Van den Boogaard intends that as a compliment. Even after five beers, he means, the crispness of the alt can still be savored. “For everyone who’s born here, it’s very important,” he says of alt beer. “It’s maybe the most important.”
Served in glasses capped by an inch of foam, an alt beer has a way of going down easily. On the day we visited Kreuzherreneck, an old and easy-to-miss bar also called Bobby’s, the bartender offered a confession, as he tended a few other customers (adding a requested dash of Coca-Cola to one patron’s alt) and helped a band, the Blues Missiles, set up in the cramped space.
“Once I drank 40 in 12 hours,” the barkeep said. (Not surprisingly, there was a nap in the middle of that embrace of alt.)
“It’s healthy,” van den Boogaard says, after weighing his bartender’s admission. “No chemicals. Most time, you have no hangover.”
Follow the Crowds
Alt beer doesn’t travel well, so we go to it.
The call of Düsseldorf alt is heard all around the region, by autoworkers and accountants alike, drawing weekend crowds.
Düsseldorf’s Altstadt is their target: an 25-block area of three- and four-story buildings salvaged or rebuilt after Allied bombing during World War II. It is a sturdy district of brick and stone buildings with handsome facades. Centuries ago, it was gated and walled. The streets branch out from the Burgplatz, a large open square on the river.
Once, dozens of breweries filled the neighborhood with the smell of hops, barley and malt. Over the decades, most of them closed or consolidated and moved out to modern industrial parks. Some of the old brewhouses closed as long ago as World War I, when their copper kettles were melted down and reused, and beer-making ingredients were in short supply.
The survivors like the Zum Schlüssel now rule the old town’s alt-beer culture. They are tucked into side streets and aren’t easy to find — unless you study the crowds and follow along.
The whole district pulses with activity, particularly since 1995, after the city relocated a riverside highway to create a long promenade on the east bank of the Rhine.
Out on the wide river, barges ferry coal and products to market.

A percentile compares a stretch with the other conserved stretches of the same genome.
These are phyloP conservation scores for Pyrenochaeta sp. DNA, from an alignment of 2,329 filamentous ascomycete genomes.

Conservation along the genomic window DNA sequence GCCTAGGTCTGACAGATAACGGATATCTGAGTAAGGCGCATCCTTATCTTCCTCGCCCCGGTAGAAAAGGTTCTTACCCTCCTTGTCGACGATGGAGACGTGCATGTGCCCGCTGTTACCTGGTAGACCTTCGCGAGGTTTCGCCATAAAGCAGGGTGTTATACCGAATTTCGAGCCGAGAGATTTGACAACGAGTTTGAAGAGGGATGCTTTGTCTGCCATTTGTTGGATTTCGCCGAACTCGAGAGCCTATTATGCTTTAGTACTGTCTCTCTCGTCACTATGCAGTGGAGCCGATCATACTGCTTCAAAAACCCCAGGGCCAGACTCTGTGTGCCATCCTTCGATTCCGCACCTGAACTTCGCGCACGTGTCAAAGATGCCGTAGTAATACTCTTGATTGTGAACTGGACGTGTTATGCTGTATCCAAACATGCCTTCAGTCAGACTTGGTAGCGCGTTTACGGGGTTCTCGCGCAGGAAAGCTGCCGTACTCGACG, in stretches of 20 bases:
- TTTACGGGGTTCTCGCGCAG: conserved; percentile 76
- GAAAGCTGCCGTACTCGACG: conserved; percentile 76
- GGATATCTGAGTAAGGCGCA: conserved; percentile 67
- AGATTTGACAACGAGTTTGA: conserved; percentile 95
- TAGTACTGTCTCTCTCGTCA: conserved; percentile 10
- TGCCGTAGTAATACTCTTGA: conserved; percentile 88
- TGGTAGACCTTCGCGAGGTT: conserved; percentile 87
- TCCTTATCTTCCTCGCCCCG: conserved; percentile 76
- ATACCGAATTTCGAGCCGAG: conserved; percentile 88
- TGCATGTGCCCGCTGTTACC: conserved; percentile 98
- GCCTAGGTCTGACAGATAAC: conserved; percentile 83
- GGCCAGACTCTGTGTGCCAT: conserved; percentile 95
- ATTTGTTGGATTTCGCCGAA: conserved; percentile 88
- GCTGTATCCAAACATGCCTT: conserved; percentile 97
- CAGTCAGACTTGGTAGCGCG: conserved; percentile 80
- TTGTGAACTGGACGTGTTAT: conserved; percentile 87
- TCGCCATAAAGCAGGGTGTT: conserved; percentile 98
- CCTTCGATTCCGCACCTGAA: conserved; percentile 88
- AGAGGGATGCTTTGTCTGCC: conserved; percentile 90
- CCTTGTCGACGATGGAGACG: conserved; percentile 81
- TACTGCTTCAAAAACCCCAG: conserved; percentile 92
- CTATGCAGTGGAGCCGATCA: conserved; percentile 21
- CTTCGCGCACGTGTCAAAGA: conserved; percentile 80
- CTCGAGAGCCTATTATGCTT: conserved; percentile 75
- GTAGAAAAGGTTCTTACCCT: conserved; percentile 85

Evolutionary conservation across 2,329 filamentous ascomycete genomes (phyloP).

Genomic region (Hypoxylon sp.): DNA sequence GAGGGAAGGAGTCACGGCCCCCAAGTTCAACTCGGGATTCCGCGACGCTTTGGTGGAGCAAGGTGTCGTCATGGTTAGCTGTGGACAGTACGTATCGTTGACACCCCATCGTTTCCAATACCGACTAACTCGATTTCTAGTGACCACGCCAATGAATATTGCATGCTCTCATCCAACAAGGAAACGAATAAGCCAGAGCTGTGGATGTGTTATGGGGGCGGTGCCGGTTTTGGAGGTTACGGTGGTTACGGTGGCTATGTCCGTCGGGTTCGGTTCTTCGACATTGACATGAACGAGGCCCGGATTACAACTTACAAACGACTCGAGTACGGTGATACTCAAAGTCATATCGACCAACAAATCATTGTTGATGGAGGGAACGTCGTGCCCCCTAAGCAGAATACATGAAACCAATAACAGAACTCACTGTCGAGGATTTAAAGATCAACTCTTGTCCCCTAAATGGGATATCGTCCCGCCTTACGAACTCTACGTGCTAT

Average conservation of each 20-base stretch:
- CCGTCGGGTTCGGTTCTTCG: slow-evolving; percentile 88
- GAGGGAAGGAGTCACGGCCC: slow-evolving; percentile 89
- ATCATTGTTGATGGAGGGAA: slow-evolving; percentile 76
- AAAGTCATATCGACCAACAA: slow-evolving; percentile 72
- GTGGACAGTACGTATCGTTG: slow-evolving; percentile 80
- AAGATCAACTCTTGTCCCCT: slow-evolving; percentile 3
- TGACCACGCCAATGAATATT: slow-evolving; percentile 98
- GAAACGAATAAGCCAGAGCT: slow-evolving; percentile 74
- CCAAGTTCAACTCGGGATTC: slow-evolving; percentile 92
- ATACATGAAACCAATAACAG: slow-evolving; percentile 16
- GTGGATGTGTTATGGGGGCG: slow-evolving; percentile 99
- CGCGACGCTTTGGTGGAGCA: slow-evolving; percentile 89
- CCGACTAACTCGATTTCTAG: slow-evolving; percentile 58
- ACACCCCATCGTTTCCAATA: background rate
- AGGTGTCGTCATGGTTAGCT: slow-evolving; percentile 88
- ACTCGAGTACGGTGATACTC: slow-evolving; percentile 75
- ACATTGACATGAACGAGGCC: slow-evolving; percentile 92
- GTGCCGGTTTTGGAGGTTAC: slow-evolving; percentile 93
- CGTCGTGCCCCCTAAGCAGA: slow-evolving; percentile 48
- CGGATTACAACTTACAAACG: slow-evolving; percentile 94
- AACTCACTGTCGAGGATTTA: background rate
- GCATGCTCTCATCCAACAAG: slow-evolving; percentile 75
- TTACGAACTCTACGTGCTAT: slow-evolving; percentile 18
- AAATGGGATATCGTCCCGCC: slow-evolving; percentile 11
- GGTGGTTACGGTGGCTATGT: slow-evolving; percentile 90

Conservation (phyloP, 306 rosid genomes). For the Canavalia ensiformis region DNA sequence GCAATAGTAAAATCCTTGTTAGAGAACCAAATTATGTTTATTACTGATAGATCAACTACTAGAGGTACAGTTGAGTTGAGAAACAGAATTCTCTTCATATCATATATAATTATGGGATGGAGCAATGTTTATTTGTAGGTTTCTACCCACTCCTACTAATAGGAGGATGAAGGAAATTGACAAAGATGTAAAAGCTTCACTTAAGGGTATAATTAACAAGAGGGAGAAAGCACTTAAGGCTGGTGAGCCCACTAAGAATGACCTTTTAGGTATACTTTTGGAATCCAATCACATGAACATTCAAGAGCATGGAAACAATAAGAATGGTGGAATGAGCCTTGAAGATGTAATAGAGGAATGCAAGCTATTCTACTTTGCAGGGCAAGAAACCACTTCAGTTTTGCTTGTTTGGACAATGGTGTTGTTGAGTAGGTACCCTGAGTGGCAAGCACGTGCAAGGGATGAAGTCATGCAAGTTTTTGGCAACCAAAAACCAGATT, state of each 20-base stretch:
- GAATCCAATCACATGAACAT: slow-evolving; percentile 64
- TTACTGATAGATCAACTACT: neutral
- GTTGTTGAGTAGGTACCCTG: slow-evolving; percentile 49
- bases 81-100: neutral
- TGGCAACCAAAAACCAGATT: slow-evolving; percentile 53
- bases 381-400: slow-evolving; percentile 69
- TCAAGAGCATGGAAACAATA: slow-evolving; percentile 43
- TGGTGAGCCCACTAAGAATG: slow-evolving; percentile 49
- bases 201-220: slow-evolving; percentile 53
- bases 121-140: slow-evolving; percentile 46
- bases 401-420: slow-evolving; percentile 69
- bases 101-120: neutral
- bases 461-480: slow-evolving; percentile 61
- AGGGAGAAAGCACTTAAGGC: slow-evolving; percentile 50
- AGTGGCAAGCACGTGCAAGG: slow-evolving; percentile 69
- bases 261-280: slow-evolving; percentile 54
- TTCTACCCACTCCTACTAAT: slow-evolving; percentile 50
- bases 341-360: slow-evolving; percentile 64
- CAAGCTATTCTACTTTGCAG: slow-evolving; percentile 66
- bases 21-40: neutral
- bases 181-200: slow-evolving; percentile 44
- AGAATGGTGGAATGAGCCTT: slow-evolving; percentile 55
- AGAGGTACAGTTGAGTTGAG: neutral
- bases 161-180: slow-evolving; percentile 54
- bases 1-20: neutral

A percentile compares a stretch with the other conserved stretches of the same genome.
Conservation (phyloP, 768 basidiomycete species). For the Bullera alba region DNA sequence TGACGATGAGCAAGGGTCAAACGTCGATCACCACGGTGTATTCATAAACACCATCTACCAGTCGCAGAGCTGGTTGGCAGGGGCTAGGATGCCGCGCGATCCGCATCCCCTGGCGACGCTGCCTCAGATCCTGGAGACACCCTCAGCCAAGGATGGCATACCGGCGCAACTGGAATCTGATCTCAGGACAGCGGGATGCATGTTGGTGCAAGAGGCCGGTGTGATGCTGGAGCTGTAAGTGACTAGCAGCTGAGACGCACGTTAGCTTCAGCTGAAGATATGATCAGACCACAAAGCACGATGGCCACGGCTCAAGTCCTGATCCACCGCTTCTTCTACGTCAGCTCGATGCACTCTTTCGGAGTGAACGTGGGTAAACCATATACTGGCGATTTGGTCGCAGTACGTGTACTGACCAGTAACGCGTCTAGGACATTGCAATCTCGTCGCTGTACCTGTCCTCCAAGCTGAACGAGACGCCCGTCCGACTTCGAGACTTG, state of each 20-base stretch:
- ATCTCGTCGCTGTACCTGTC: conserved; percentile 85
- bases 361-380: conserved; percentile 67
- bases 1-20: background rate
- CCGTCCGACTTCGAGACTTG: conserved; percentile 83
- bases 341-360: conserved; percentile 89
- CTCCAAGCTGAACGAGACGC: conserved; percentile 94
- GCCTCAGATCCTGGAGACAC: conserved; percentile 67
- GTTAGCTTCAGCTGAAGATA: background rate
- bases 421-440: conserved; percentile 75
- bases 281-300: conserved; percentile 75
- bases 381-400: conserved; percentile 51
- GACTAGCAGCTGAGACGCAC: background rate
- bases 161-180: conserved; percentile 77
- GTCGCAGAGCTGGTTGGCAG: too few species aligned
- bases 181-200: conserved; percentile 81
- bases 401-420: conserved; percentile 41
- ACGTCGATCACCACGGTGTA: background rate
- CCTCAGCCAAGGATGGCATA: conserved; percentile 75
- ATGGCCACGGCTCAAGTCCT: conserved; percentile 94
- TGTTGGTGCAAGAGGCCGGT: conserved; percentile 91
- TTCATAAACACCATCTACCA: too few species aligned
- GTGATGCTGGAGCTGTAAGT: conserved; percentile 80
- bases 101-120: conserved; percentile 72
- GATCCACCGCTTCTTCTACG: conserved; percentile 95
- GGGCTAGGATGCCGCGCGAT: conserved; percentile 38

Ashore, the byways are just as busy; the area is home to dozens of restaurants, many offering foreign cuisine. Spanish and Argentine eateries abound.
At a streetside cafe called Marrakesh, hipsters sit smoking cigarettes and watching passersby.
The stone surfaces of the Altstadt are party-ready: Starting Thursday nights, it summons knots of young men and women and couples of all ages.
Some Düsseldorfers say they steer clear of the area on the busiest nights, to avoid the rowdies. Police have been stepping up patrols and mounting video cameras to keep track of trouble.
Early on the Saturday evening we were in the old town, we passed a group of six young men who already seemed well lubricated. All carried large, open bottles of beer. Two had teamed up to transport still more beer, loaded into a large plastic crate pulling mightily on their arms. Everywhere, bottle caps have been trampled into the street.
Another movable beer party — and small business — plies the streets on wheels. On the “party bike,” customers aboard what looks like a tricked out hot-dog cart drink while pedaling, propelling their way
through the old town.
But in our three-day visit to Düsseldorf, we mostly found a down-to-earth city whose warm, pragmatic atmosphere is set by its residents, not its visitors. Alt beer is unmistakably part of it. In place after place, beer and the food fuel an intense sociability.
Reach for Purity